Restoring confidence in UK data protection technology is vital
Last week, EMC launched its UK findings of their global Data Protection Index study at a media roundtable event on the 38th floor of the Gherkin. It was revealed that in the UK, £10.5 billion was lost per year due to downtime and data loss. In addition, 67% of organisations reported they had suffered disruption, up from 78% since the last study in 2011, while the average disruption causes 700GB of data loss – a significant amount that cannot be ignored.
Whilst up in the clouds, Chris Ratcliffe, SVP EMC Advanced Software Division, EMC and Kelly Brown, Senior Director DPAD Marketing Global, EMC discussed the effect on businesses of not having a secure data protection strategy in place. The study found that although, 25 hours was lost on average in the last year due to unplanned downtime, organisations are still spending less of their budget on recovery and data protection.
“If you don’t have a protection strategy in place, you may find that you don’t have the data you want to run things like analytics, business intelligence and Big Data”, says Kelly Brown. “IT can’t always be ‘sexy’; sometimes it has to focus on the slightly more practical side of what technology can do, in order to support the business, protect it from data loss and open up new revenue opportunities.”
The study looked at 24 different countries around the world and ranked them in order of their maturity with regards to data protection capabilities. The UK features very much in the middle of the rank, lagging behind the USA, China and the Netherlands.
John Bland, MD UK Sales at SCC concluded by looking at the emotional effect and executive behavior patterns behind data protection. He focused on the CIO agenda and explained that because data protection has become so integrated with other elements on the board agenda, the question becomes how you roll it into one business conversation. “The CIO is becoming increasingly marginalized in the organisation as few people want to take the responsibility of ‘owning’ the company’s data” said Bland. “It won’t be long before Chief Digital Officers and the marketing teams are spending more on IT than their own IT department, without understanding the need to protect the data they are trying to work with.”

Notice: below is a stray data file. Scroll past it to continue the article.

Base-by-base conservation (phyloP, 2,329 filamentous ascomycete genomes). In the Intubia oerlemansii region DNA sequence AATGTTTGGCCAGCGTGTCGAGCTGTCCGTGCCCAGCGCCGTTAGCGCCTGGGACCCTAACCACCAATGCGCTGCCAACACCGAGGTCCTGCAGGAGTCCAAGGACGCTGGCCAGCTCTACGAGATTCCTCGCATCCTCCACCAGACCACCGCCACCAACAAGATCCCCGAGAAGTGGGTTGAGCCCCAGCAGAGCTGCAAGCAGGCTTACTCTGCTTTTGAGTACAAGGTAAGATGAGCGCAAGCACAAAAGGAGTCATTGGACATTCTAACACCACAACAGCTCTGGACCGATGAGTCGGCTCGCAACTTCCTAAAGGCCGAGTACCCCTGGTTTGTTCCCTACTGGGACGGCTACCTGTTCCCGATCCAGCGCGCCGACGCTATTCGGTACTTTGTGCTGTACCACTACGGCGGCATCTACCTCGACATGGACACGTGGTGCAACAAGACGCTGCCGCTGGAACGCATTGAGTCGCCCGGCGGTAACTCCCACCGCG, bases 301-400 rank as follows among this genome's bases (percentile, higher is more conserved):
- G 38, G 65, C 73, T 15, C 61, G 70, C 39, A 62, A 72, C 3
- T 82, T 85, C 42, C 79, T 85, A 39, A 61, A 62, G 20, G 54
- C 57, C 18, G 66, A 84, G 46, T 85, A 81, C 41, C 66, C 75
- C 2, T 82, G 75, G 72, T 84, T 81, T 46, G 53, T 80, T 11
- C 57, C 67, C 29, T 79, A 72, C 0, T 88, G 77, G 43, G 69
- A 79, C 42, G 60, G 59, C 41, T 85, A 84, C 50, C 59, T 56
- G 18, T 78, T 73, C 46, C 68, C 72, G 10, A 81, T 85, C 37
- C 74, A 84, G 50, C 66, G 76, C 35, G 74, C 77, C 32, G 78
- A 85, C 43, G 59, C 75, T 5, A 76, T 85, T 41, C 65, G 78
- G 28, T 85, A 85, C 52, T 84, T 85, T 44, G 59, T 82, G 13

The rise in popularity of the cloud as a storage device and the use of mobile devices by company employees, mean data protection and back up is as big of an issue today as it ever was. The risk becomes greater as companies generate and store more and more data, and without a backup solution in place, businesses could be in real trouble should problems arise.
The audience heard how UK businesses need to increase their confidence in their own systems, but this can be tricky if there are delays to hardware upgrades, resulting in infrastructure that is more likely to fail. It’s startling that in this era, 78% of UK organisations are not confident that they can fully recover after a disruption. As budgets become tighter and tighter, delays in refreshing technology both at a hardware and software layer, only serves to further expose the risk of data loss.
Barely a day goes by without hacking and cybercrime filling the news agenda, so businesses are starting to invest in strategies and perimeters that can be put in place for protection. The same emphasis needs to be put into backup solutions so that if an attack were to break the perimeter, the company would have the effective data protection technologies in position to avoid too much loose of data or information.
Unfortunately the reality is probably more extreme than the results suggest, and whilst the number of data loss incidents is decreasing overall from 2011, the volume of data loss is growing exponentially and action needs to be taken quickly before the situation gets out of control.